Spencer Troxell
 
 

RABBIT 
IN THE VALLEY





My mother used to sing to me as she prepared our dinner:
 

“Schlaf, Kindlein, schlaf.
Der Vater hüt't die Schaf.
Die Mutter schüttelt's Bäumelein,
Da fällt herab ein Träumelein.
Schlaf, Kindlein, schlaf!
Schlaf, Kindlein, schlaf.
Am Himmel ziehn die Schaf.
Die Sternlein sind die Lämmerlein,
Der Mond, der ist das Schäferlein.
Schlaf, Kindlein, schlaf!
Schlaf, Kindlein, schlaf.
So schenk' ich dir ein Schaf.
Mit einer goldnen Schelle fein,
Das soll dein Spielgeselle sein.
Schlaf, Kindlein, schlaf.”


   These words have meant a lot to me as I’ve grown. Perhaps more than they did when they filled my mind with wonder as I sat at the kitchen table in our little hay-roof farmhouse, leaning my chair back against the cobbled wall, my head politely aching from the steam of my mother’s stew pot. “…Your mother shakes the branches small, lovely  dreams in showers fall…” A line to inspire utter serenity. “…Sleep, baby, sleep. Across the heavens move the sheep. The little stars are lambs, I guess, And the moon is the shepherdess.” It’s the phrase, “ I guess.”  That moves me. There’s plenty of profundity in children’s songs. A wide-eyed admission of the fantastic places we paint for ourselves, the beautiful, heartbreakingly innocent dreams we dare to dream, all the while realizing at core that we may be forced to wake… But I think it’s the sheep that the mother presents her son in the song, with it’s ‘bell of gold…for you to play with and to hold.’ This line was the breath of God to me as a child. The luminous thing, glowing in my hand, emanating the sweet voices of a thousand angels with perfect pitch--My belief in the supernatural has not wavered since I first heard these lines and imagined that shining bell of gold passing gingerly between my two small yet reverent hands.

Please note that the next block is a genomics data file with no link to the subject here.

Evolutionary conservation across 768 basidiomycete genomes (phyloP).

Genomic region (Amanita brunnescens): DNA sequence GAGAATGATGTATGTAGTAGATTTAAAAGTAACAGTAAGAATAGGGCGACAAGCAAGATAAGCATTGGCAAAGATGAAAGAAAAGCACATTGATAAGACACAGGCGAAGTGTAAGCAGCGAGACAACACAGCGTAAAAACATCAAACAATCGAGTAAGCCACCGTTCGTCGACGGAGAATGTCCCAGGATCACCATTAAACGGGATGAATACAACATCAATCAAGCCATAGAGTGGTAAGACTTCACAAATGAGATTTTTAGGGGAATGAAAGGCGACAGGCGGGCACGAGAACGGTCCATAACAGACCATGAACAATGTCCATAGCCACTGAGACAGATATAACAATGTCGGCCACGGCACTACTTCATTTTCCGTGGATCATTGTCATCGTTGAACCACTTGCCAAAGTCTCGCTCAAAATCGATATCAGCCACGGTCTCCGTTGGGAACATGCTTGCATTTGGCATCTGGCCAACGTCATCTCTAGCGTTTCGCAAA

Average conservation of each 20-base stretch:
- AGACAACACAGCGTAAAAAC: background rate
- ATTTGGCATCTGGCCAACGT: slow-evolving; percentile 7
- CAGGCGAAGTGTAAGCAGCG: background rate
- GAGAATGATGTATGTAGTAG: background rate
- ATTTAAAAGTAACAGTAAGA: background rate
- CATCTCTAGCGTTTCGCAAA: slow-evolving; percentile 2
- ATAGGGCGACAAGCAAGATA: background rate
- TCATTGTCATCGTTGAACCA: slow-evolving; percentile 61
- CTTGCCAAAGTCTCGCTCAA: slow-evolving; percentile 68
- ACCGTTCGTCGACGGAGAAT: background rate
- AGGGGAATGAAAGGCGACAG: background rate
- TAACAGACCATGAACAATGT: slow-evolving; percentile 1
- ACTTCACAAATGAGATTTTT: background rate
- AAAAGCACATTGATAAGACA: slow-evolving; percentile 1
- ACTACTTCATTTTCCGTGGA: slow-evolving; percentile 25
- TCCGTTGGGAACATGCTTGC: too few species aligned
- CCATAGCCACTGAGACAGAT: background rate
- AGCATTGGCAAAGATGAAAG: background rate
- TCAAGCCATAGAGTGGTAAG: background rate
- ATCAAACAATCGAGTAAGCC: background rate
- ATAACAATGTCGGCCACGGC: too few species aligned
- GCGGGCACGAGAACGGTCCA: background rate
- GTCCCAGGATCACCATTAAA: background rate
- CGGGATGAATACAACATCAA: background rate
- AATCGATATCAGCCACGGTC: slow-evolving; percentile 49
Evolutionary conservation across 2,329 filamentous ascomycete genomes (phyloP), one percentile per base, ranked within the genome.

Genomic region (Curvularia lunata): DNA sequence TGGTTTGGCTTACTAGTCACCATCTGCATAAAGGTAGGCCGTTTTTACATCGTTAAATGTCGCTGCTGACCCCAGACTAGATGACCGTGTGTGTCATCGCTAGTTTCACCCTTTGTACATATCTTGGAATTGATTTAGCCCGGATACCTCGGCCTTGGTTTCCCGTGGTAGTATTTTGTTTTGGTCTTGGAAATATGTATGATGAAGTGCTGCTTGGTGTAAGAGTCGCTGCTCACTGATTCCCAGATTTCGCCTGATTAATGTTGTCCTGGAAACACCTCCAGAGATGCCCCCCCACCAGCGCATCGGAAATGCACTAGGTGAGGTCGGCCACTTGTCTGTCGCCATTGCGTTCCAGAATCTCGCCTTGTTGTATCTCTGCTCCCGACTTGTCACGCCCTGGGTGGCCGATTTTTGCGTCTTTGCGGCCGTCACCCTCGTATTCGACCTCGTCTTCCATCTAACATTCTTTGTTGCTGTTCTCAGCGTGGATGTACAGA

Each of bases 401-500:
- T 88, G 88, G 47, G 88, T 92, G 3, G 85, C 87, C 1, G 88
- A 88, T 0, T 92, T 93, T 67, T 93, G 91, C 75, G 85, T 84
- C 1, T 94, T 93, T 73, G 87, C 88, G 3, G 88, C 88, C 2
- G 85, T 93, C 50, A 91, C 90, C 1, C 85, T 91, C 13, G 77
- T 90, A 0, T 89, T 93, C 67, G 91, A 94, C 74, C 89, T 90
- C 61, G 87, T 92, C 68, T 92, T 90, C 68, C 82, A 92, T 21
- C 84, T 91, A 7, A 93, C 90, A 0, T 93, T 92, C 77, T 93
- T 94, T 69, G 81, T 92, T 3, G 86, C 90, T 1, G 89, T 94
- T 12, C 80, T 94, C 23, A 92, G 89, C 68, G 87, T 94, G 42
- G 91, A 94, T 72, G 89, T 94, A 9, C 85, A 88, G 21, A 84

These thoughts come to me when I’m on these missions. Images of my mother in her long dress and kerchief. Reprimands from harsh teachers. Lost opportunities with pretty girls at school. Long forgotten Kipling Verse:

“Now this is the Law of the Jungle
-- as old and as true as the sky;
And the Wolf that shall keep it may prosper,
but the Wolf that shall break it must die.
As the creeper that girdles the tree-trunk
the Law runneth forward and back --
For the strength of the Pack is the Wolf,
and the strength of the Wolf is the Pack.”


     It’s my synapses firing off I guess, cleaning house while my facilities are on auto-pilot. I’m an impartial observer of my life when I’m at work. Memories I must’ve repressed or disregarded come back to me with new significance as I stake out an area, lying on my belly for days in high thrush or up in trees, near motionless, except when cleaning my Mauser or carefully munching on peppered jerky and drinking treated water from my flask.

 Benedict called this place ‘The Crevice’, and I know why. It’s like as if a giant thumb with a thin, long nail were sunk into the most remote forest of Malawi, and there was no sign of life throughout the whole area of the thumb print except for at the deepest point of the nail’s crescent descent--there you would find situated around a tiny waterfall the village of Moko-Piku.

A few huts. A few rudimentary houses. A misplaced European looking clock tower that appeared to be gradually sinking into the muddy earth. A jumble of trees. The waterfall. Black and white specks: Sheep and Cows--small, excited brown specks: dogs. Pinkish brownish blobs, which were pigs. The animals wandered about without gates, oblivious to any notion of segregation; Sheep, Cows, Pigs and Dogs wandering among each other unbothered by the specter of special subjugation.

 I squint into the city from the eye of the Cradle: Nothing. The apparent inactivity of the citizens of Moko-Piku added to the spooky aura of the chalk colored outpost on the hillside.

‘The Cradle’ is a burnt out hillside infirmary with all of it’s windows busted out and most of it’s floor caved in. I named it so only because those were the words I found carved over the doorway to the third floor office I had chosen for my perch. The carving was crude, and I could see nothing in the pale green paint that was chipping off the walls or the balled up papers on the floor, wet and plastered there, that would lead me to think of this place as somewhere innocence might be nurtured, or at least take a nap:  It had the best view into the town square.